Python is a wonderful language for automation, and it works well on Linux, or even on Windows.
Running an external command on Linux can use something like this:
def run_cmd(run_string): logger.debug('run_cmd: ' + run_string) return subprocess.check_output(run_string, shell=True, universal_newlines=True)
This will print some debugging output, run the command passed in, and return the output from the command as a string. It will throw an exception if anything went wrong.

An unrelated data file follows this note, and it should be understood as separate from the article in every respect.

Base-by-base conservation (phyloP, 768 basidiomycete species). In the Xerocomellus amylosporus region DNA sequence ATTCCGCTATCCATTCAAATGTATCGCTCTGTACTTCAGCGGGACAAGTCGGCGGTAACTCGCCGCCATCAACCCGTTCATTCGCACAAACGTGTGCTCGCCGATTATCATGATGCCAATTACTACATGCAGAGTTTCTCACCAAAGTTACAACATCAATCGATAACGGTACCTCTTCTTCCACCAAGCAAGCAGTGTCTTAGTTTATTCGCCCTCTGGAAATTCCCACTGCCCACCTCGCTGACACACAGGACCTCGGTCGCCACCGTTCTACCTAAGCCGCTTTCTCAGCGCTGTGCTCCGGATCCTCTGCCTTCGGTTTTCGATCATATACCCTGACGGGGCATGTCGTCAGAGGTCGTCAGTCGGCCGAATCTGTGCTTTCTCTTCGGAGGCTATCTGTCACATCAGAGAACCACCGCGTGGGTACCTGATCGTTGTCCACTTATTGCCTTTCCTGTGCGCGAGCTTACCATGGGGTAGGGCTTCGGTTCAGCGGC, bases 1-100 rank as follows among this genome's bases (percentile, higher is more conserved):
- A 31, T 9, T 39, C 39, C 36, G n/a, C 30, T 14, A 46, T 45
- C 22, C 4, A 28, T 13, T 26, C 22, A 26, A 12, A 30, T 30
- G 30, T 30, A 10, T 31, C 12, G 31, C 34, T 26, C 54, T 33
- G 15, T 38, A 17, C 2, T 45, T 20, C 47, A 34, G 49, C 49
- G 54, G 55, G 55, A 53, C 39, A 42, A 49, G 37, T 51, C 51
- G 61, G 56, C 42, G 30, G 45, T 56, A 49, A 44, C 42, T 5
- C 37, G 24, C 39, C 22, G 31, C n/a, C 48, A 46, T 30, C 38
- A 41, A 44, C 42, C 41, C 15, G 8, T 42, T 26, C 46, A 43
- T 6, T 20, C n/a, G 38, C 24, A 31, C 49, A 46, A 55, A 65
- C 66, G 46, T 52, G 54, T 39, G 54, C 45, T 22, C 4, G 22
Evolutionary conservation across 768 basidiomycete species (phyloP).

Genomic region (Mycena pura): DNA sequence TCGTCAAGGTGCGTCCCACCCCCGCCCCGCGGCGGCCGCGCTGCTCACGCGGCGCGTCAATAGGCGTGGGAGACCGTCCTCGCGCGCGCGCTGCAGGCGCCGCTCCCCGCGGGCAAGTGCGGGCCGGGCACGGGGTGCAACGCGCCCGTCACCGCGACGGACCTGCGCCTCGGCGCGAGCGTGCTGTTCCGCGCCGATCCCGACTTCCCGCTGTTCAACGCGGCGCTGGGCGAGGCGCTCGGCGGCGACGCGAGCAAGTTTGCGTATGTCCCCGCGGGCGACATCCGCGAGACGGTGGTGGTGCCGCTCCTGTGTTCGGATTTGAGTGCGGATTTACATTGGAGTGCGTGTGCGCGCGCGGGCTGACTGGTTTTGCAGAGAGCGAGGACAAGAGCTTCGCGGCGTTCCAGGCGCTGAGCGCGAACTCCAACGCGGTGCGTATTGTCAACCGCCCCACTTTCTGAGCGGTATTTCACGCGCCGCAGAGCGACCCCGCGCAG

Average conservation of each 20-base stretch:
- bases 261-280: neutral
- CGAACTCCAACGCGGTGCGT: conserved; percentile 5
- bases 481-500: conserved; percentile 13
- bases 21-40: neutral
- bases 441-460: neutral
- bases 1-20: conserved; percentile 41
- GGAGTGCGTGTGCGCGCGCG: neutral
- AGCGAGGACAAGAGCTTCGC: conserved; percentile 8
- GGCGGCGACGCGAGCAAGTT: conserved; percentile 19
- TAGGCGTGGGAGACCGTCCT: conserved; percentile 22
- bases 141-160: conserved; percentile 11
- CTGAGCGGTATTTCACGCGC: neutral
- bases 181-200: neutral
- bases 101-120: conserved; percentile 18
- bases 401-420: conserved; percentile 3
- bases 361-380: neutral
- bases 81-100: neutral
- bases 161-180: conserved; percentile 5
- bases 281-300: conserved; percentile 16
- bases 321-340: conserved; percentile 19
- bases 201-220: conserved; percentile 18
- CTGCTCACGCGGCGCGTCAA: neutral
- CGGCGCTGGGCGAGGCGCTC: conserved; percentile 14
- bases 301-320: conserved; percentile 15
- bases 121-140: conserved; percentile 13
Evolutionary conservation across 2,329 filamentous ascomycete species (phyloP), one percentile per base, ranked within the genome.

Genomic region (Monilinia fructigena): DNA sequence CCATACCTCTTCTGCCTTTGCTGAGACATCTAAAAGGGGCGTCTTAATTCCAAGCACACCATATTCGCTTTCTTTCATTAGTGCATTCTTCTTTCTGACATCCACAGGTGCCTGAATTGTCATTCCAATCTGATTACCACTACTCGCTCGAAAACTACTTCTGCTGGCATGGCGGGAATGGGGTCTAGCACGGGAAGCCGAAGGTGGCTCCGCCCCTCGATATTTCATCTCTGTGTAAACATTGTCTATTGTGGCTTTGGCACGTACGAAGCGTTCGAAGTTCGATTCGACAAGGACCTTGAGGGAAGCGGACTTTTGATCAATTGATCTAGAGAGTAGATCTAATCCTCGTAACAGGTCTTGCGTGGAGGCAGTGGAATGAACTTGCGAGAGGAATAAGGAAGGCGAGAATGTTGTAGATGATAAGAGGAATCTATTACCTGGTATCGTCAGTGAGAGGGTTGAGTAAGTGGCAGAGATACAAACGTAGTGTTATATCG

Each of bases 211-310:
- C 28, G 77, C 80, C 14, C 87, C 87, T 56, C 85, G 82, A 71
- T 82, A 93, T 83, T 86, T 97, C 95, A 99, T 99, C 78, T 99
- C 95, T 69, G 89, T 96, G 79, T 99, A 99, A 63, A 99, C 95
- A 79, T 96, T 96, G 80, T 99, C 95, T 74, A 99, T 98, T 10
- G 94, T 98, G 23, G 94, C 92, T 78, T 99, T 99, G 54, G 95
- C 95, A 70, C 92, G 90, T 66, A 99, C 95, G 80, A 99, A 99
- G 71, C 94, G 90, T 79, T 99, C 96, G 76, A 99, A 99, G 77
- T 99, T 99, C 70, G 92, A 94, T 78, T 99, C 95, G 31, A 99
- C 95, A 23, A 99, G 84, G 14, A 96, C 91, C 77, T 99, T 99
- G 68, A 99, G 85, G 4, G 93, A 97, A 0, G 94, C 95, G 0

Now, you can run this from your main function as:
shell_output = run_cmd("service ssh stop")
What is more interesting about using an internal function to run a command, instead of calling it directly from the code, is that it's now easier to add mocking capabilities to the command for your unit tests. Being able to mock out all of these external calls in an easy manner really improves your unit testing, isolates concerns, and makes it run faster. I'll write about that another time.
This code is also meant to work with Python 2.7. The subprocess functions are a little different in Python 3.5